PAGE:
This, of course, will not happen because the U.S. government depends on its grip on Central American governments to advance imperial, neoliberal economic policies that exploit Central American laborers and serve the profits of transnational companies. The threats and measures being proposed by these governments reflect the enduring power of coloniality. The call of these migrants exists outside of this colonial regime. These people are at the end of colonial time. In other words, their lives will end, just like many of the people around them, if they stay in their home countries. One single mother in the caravan justifies fleeing to avoid the killing of her son in the same way her husband had been killed: “Some people say that we are exposing ourselves by traveling so far, but this is nothing compared to everything that we face in Colón.” 

Central American migrants are stepping into a different temporality, a different experience of time, to survive. These migrants are engaging with the reality that they are in the end times — a phenomenon Professor of Theater Arts and Performance Studies Patricia Ybarra has observed in the works of Latinx playwrights writing about migration. This experience of time has moved them out of the colonial understanding of time and space that prohibits them from walking to the United States to escape their plight. The end times brings with it the possibility to end coloniality.

The sustenance of this anti-imperial movement has so far depended on the solidarity of others along the way. People in Guatemala and Mexico have organized themselves to provide food, shelter, medicine and transport for the migrants. It is the involvement of non-governmental agents that has ensured that these desperate human beings do not succumb to the system that has been and is ready to let them die from starvation and other forms of state violence. These active spectators, as part of a global audience, have decided to sustain this anti-imperial phenomenon, thereby not only saving lives but also opening up a possibility for a decolonial movement — one that disregards the temporal, spatial and spiritual grip of coloniality.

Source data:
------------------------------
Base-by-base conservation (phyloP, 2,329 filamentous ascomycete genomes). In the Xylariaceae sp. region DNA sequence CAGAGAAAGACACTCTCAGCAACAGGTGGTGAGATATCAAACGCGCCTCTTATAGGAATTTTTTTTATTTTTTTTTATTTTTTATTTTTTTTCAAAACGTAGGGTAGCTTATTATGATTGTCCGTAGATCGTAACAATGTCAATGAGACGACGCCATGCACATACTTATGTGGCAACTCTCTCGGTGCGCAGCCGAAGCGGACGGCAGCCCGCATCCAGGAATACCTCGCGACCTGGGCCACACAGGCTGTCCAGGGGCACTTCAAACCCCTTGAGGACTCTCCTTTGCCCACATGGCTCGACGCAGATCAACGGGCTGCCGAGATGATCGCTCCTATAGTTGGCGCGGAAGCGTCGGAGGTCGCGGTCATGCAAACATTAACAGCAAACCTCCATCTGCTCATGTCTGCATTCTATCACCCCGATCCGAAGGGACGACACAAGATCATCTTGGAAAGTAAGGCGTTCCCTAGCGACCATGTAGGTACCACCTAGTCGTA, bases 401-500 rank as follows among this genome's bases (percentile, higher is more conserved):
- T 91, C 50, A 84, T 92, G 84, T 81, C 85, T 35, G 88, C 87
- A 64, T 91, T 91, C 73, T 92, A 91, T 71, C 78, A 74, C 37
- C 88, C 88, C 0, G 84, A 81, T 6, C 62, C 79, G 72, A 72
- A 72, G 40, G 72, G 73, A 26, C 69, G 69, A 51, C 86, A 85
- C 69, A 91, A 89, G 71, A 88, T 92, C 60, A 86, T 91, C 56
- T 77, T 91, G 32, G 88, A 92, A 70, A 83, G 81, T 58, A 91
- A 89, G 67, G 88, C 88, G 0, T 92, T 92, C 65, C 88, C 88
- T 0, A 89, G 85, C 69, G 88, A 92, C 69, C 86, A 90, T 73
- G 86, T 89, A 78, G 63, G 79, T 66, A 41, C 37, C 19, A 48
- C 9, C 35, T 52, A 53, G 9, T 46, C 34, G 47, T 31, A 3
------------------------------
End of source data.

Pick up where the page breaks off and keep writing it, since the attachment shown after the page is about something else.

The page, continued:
I am not trying to romanticize this mass exodus. The harsh reality is that decolonial movements are met with extreme violence from nation-states. So far, as I have argued, the form of this migration and responses of solidarity have overwhelmed the colonial responses. Yet, the destination of this movement is the territory occupied by the most violent and richest modern empire, the United States. Trump has said that if the migrants at the border throw rocks, the military should open fire as if the rocks were rifles, justifying military action by stating that the Central American migrants are not real asylum seekers. Tear gas has already been thrown at migrant families. I am worried. Here lies the migrants’ call to us all, to the global audience, in Mexico, the United States and elsewhere.

I am calling into question the voice that looks at this humanitarian crisis and tells us that these fellow human beings are separate from us. The call is to resist an imperialism that prohibits us from looking beyond borders. Let’s follow the lead of others in Central America who have organized in solidarity and against the coloniality pursued by our governments. The anti-imperial call I am outlining is a survival tactic, and it is also a call for us to not be imperial agents who refuse to acknowledge the humanity of those at our doorstep, to reclaim our existence in a non-imperial world. In this sense, the Central American forced migration is a humanitarian crisis, but not only because the migrants’ lives are at risk, but because their call questions what it means for all of us to be human within imperial systems. Better yet, it asks us to stand together outside of imperial time and space.

Marlon Jiménez Oviedo GS can be reached at marlon_jimenez_oviedo@brown.edu. Please send responses to this opinion to letters@browndailyherald.com and op-eds to opinions@browndailyherald.com.